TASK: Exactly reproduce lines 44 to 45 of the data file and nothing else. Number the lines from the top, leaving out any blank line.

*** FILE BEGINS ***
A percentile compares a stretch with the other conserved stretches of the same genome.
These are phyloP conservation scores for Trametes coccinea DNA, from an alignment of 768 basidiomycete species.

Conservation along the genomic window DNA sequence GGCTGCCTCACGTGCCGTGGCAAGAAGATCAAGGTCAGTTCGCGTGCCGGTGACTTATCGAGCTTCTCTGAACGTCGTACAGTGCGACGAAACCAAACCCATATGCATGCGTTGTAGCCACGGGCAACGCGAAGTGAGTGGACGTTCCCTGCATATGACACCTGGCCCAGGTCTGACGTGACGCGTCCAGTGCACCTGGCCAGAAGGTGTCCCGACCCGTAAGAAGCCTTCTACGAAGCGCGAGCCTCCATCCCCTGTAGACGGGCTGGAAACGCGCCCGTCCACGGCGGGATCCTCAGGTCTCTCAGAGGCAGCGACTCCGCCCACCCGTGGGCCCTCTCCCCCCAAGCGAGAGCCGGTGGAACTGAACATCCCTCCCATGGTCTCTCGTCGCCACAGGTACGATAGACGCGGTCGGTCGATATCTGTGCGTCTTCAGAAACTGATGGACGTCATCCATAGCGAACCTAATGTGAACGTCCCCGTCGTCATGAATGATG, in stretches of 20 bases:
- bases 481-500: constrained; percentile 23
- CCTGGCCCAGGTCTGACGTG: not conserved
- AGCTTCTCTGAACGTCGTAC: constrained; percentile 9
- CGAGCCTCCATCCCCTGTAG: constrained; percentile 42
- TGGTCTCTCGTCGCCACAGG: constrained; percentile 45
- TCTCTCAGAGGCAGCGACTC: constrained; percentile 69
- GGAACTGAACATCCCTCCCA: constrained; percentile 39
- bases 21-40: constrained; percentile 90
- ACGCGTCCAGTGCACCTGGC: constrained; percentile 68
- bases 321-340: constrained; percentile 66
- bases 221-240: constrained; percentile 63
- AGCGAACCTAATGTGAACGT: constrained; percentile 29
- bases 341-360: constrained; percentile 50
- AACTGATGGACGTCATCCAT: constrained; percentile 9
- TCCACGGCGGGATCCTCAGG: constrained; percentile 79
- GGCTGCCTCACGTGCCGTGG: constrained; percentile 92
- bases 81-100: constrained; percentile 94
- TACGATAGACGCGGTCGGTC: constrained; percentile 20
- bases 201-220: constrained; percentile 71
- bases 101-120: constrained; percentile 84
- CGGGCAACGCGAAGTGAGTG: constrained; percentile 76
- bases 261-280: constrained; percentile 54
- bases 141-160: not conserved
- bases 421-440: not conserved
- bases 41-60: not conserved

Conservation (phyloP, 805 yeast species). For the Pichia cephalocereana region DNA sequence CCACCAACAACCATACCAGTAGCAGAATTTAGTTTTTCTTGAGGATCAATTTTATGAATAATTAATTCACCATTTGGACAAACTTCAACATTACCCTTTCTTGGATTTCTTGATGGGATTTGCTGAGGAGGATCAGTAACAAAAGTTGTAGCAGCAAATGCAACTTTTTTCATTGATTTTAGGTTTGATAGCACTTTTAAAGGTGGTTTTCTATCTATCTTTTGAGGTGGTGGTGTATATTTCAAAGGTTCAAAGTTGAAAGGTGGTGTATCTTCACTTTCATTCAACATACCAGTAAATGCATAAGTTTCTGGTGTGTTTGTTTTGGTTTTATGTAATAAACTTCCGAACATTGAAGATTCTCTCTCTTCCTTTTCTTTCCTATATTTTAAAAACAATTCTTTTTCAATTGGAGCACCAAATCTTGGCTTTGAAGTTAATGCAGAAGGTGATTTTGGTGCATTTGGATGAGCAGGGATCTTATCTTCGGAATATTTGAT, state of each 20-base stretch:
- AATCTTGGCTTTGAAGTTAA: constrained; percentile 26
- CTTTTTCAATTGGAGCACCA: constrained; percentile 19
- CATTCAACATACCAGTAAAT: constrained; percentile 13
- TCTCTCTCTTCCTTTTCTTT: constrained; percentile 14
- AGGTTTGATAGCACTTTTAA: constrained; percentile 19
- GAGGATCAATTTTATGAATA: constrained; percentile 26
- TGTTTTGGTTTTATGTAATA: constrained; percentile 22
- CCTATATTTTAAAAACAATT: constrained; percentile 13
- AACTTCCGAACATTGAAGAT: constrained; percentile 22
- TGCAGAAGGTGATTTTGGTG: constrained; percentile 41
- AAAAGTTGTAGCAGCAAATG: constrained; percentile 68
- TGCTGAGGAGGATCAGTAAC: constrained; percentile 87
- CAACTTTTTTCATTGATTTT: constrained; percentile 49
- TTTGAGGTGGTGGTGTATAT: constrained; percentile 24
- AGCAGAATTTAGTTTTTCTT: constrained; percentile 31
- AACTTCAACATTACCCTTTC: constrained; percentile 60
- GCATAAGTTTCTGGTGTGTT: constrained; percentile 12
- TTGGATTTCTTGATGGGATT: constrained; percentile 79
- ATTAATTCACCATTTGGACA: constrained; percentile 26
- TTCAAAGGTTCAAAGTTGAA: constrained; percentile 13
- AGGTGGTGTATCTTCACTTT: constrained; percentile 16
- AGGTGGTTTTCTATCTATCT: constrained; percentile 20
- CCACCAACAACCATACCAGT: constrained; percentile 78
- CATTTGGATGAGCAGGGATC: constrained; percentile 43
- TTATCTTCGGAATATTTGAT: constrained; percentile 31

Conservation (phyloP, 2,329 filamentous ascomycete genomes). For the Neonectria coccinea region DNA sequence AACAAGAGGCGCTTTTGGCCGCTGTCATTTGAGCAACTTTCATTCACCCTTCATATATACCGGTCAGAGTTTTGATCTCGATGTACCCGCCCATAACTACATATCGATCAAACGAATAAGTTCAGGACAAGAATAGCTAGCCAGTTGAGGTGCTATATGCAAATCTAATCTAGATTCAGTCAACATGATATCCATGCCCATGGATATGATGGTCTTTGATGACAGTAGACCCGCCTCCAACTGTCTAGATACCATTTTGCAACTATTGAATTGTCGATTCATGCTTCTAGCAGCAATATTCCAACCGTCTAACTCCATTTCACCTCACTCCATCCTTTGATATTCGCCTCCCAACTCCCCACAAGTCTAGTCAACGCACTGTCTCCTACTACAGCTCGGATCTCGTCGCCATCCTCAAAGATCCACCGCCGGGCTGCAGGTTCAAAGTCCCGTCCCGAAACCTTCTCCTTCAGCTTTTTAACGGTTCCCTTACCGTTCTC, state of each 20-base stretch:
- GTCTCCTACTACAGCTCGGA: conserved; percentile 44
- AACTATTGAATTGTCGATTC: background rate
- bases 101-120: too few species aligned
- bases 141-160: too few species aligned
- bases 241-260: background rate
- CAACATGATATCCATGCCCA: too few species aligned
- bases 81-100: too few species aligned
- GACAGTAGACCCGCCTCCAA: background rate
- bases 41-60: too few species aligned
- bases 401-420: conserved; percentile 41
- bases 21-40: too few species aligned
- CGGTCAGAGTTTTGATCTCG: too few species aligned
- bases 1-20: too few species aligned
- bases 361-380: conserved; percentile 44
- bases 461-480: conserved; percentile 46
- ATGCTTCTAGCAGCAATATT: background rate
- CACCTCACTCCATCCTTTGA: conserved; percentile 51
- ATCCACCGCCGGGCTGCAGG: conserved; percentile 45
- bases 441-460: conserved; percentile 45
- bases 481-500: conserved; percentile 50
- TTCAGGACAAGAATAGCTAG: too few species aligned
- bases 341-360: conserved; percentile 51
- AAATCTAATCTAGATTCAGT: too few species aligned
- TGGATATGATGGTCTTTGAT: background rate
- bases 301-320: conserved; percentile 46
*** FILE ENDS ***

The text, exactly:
- AGCAGAATTTAGTTTTTCTT: constrained; percentile 31
- AACTTCAACATTACCCTTTC: constrained; percentile 60